Leading the way on sustainable procurement and the global climate emergency
Meeting the Scottish Government’s ambitious target of net zero emissions by 2045 will require a collective effort from all quarters – the public, private and third sectors, individuals and communities – but it falls to Scotland’s public bodies and local authorities to take the lead in attaining this goal. One way of doing so is by harnessing the power of public procurement.
The public sector has significant purchasing power through which it can influence products, services, supply chains and investment decisions. The Scottish Government’s Climate Change Plan update, published in December 2020, includes a commitment to collaborating across the public sector and mobilising the £12.6 billion spent through public procurement to support Scotland’s net zero ambition.
The sustainable procurement duty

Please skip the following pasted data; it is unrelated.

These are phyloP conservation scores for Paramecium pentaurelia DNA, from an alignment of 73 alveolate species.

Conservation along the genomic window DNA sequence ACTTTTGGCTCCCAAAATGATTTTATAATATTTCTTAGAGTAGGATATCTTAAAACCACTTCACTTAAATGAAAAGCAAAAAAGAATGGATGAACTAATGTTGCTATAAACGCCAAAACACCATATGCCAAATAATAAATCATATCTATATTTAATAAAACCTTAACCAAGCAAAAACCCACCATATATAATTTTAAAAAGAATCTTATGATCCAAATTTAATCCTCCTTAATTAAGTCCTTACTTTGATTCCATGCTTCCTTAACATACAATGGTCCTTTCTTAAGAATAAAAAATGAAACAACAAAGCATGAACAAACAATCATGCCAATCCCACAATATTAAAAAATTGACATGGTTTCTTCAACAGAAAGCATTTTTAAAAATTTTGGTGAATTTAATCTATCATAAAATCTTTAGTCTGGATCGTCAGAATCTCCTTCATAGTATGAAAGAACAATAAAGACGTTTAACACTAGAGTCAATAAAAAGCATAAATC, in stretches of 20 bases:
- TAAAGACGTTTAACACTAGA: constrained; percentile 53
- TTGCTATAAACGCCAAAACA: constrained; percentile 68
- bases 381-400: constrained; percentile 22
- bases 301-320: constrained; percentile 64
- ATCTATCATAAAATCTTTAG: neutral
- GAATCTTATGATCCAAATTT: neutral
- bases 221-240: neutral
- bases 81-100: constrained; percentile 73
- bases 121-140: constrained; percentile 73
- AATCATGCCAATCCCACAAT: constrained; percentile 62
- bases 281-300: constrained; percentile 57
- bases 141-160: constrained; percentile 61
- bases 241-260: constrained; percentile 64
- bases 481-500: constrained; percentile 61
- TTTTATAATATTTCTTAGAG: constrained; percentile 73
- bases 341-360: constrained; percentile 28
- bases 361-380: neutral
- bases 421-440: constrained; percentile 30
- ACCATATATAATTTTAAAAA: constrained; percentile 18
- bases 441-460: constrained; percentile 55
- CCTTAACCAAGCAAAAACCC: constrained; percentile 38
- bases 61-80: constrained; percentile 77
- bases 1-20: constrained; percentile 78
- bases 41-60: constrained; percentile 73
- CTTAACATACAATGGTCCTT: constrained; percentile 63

Sustainable procurement is a key consideration for the public sector. The statutory sustainable procurement duty was introduced by the Procurement Reform (Scotland) Act 2014. This duty requires contracting bodies to consider how they can use the procurement process to improve the economic, social, and environmental wellbeing of the authority’s area; to facilitate the involvement of small and medium enterprises, third sector bodies and supported businesses in the process; and to promote innovation.
An analysis of the impact and value of the sustainable procurement duty was published in December 2020. The study found that there has been a step change in procurement practice and that significant progress has been made since the duty was introduced. For example, the report describes steps being taken by public bodies to improve environmental wellbeing by the reduction of greenhouse gas emissions, increased use of renewable energy products, increased percentage of reused and recycled materials, and reduced waste to landfill.
Each contracting authority must set out in its procurement strategy how it intends to comply with the sustainable procurement duty and must report annually on how its procurement policies and activities have taken into consideration or contributed to carbon emissions reduction targets, climate change adaptations and ensuring that the procurement activity is sustainable.